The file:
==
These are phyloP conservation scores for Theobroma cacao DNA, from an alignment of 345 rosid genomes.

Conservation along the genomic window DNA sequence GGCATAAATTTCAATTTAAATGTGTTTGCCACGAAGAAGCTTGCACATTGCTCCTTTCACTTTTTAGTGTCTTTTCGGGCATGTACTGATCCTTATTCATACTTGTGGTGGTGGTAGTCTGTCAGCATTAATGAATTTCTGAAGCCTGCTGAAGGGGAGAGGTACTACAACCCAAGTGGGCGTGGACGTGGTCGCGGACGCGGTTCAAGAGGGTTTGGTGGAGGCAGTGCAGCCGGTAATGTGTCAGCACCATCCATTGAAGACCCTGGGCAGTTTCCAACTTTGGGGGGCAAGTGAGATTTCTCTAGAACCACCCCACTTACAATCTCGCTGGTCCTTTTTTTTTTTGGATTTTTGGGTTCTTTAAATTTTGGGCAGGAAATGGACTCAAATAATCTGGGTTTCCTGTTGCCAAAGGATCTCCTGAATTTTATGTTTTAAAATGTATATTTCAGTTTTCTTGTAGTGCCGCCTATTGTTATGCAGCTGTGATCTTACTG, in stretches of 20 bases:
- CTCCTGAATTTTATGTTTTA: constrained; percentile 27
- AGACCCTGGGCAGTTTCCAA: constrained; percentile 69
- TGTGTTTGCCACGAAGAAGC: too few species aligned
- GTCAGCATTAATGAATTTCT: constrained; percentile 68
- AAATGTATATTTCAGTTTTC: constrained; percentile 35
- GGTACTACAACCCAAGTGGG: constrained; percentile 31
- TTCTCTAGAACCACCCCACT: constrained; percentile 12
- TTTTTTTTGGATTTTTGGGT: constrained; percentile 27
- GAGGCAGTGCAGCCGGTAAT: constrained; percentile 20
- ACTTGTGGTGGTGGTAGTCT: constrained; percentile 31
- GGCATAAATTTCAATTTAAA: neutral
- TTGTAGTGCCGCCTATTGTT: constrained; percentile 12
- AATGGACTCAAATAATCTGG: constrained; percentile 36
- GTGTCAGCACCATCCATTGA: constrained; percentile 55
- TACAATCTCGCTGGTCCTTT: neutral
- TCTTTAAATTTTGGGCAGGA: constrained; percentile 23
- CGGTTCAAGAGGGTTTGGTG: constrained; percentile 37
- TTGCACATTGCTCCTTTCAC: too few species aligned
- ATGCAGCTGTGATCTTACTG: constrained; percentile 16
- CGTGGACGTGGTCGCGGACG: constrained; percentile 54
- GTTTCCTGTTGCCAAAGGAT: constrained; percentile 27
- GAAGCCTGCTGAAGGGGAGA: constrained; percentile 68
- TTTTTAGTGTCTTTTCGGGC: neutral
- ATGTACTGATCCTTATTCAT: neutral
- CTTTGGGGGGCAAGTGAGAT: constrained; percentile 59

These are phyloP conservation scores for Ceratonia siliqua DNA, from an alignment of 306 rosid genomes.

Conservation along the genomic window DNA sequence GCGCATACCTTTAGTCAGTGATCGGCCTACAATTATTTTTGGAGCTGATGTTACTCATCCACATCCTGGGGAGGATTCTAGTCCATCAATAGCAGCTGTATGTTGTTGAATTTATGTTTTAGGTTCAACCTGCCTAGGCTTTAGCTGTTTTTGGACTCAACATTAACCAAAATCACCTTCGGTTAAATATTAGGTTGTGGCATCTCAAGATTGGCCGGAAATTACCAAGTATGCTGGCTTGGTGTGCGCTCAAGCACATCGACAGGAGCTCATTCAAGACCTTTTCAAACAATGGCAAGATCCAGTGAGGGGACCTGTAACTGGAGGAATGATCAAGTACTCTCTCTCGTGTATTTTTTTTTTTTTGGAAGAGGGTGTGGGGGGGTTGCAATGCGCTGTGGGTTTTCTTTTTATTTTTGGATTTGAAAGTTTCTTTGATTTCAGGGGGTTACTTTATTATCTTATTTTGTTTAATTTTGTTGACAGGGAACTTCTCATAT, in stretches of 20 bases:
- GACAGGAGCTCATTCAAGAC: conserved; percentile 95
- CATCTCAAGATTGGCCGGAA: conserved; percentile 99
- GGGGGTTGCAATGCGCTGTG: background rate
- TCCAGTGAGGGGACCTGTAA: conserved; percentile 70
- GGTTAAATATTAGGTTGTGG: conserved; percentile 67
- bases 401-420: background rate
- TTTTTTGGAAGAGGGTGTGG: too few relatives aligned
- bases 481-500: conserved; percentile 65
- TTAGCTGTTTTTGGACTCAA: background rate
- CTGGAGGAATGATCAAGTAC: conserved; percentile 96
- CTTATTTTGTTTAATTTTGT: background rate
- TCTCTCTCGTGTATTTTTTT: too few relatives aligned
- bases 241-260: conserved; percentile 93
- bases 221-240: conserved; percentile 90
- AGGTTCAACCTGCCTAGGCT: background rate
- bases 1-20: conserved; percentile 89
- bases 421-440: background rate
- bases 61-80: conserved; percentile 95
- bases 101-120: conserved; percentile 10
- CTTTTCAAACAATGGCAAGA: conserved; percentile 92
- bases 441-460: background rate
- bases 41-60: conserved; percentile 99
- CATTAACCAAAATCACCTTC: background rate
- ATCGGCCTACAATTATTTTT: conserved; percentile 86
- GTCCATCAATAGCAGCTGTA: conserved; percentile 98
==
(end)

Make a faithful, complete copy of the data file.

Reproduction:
These are phyloP conservation scores for Theobroma cacao DNA, from an alignment of 345 rosid genomes.

Conservation along the genomic window DNA sequence GGCATAAATTTCAATTTAAATGTGTTTGCCACGAAGAAGCTTGCACATTGCTCCTTTCACTTTTTAGTGTCTTTTCGGGCATGTACTGATCCTTATTCATACTTGTGGTGGTGGTAGTCTGTCAGCATTAATGAATTTCTGAAGCCTGCTGAAGGGGAGAGGTACTACAACCCAAGTGGGCGTGGACGTGGTCGCGGACGCGGTTCAAGAGGGTTTGGTGGAGGCAGTGCAGCCGGTAATGTGTCAGCACCATCCATTGAAGACCCTGGGCAGTTTCCAACTTTGGGGGGCAAGTGAGATTTCTCTAGAACCACCCCACTTACAATCTCGCTGGTCCTTTTTTTTTTTGGATTTTTGGGTTCTTTAAATTTTGGGCAGGAAATGGACTCAAATAATCTGGGTTTCCTGTTGCCAAAGGATCTCCTGAATTTTATGTTTTAAAATGTATATTTCAGTTTTCTTGTAGTGCCGCCTATTGTTATGCAGCTGTGATCTTACTG, in stretches of 20 bases:
- CTCCTGAATTTTATGTTTTA: constrained; percentile 27
- AGACCCTGGGCAGTTTCCAA: constrained; percentile 69
- TGTGTTTGCCACGAAGAAGC: too few species aligned
- GTCAGCATTAATGAATTTCT: constrained; percentile 68
- AAATGTATATTTCAGTTTTC: constrained; percentile 35
- GGTACTACAACCCAAGTGGG: constrained; percentile 31
- TTCTCTAGAACCACCCCACT: constrained; percentile 12
- TTTTTTTTGGATTTTTGGGT: constrained; percentile 27
- GAGGCAGTGCAGCCGGTAAT: constrained; percentile 20
- ACTTGTGGTGGTGGTAGTCT: constrained; percentile 31
- GGCATAAATTTCAATTTAAA: neutral
- TTGTAGTGCCGCCTATTGTT: constrained; percentile 12
- AATGGACTCAAATAATCTGG: constrained; percentile 36
- GTGTCAGCACCATCCATTGA: constrained; percentile 55
- TACAATCTCGCTGGTCCTTT: neutral
- TCTTTAAATTTTGGGCAGGA: constrained; percentile 23
- CGGTTCAAGAGGGTTTGGTG: constrained; percentile 37
- TTGCACATTGCTCCTTTCAC: too few species aligned
- ATGCAGCTGTGATCTTACTG: constrained; percentile 16
- CGTGGACGTGGTCGCGGACG: constrained; percentile 54
- GTTTCCTGTTGCCAAAGGAT: constrained; percentile 27
- GAAGCCTGCTGAAGGGGAGA: constrained; percentile 68
- TTTTTAGTGTCTTTTCGGGC: neutral
- ATGTACTGATCCTTATTCAT: neutral
- CTTTGGGGGGCAAGTGAGAT: constrained; percentile 59

These are phyloP conservation scores for Ceratonia siliqua DNA, from an alignment of 306 rosid genomes.

Conservation along the genomic window DNA sequence GCGCATACCTTTAGTCAGTGATCGGCCTACAATTATTTTTGGAGCTGATGTTACTCATCCACATCCTGGGGAGGATTCTAGTCCATCAATAGCAGCTGTATGTTGTTGAATTTATGTTTTAGGTTCAACCTGCCTAGGCTTTAGCTGTTTTTGGACTCAACATTAACCAAAATCACCTTCGGTTAAATATTAGGTTGTGGCATCTCAAGATTGGCCGGAAATTACCAAGTATGCTGGCTTGGTGTGCGCTCAAGCACATCGACAGGAGCTCATTCAAGACCTTTTCAAACAATGGCAAGATCCAGTGAGGGGACCTGTAACTGGAGGAATGATCAAGTACTCTCTCTCGTGTATTTTTTTTTTTTTGGAAGAGGGTGTGGGGGGGTTGCAATGCGCTGTGGGTTTTCTTTTTATTTTTGGATTTGAAAGTTTCTTTGATTTCAGGGGGTTACTTTATTATCTTATTTTGTTTAATTTTGTTGACAGGGAACTTCTCATAT, in stretches of 20 bases:
- GACAGGAGCTCATTCAAGAC: conserved; percentile 95
- CATCTCAAGATTGGCCGGAA: conserved; percentile 99
- GGGGGTTGCAATGCGCTGTG: background rate
- TCCAGTGAGGGGACCTGTAA: conserved; percentile 70
- GGTTAAATATTAGGTTGTGG: conserved; percentile 67
- bases 401-420: background rate
- TTTTTTGGAAGAGGGTGTGG: too few relatives aligned
- bases 481-500: conserved; percentile 65
- TTAGCTGTTTTTGGACTCAA: background rate
- CTGGAGGAATGATCAAGTAC: conserved; percentile 96
- CTTATTTTGTTTAATTTTGT: background rate
- TCTCTCTCGTGTATTTTTTT: too few relatives aligned
- bases 241-260: conserved; percentile 93
- bases 221-240: conserved; percentile 90
- AGGTTCAACCTGCCTAGGCT: background rate
- bases 1-20: conserved; percentile 89
- bases 421-440: background rate
- bases 61-80: conserved; percentile 95
- bases 101-120: conserved; percentile 10
- CTTTTCAAACAATGGCAAGA: conserved; percentile 92
- bases 441-460: background rate
- bases 41-60: conserved; percentile 99
- CATTAACCAAAATCACCTTC: background rate
- ATCGGCCTACAATTATTTTT: conserved; percentile 86
- GTCCATCAATAGCAGCTGTA: conserved; percentile 98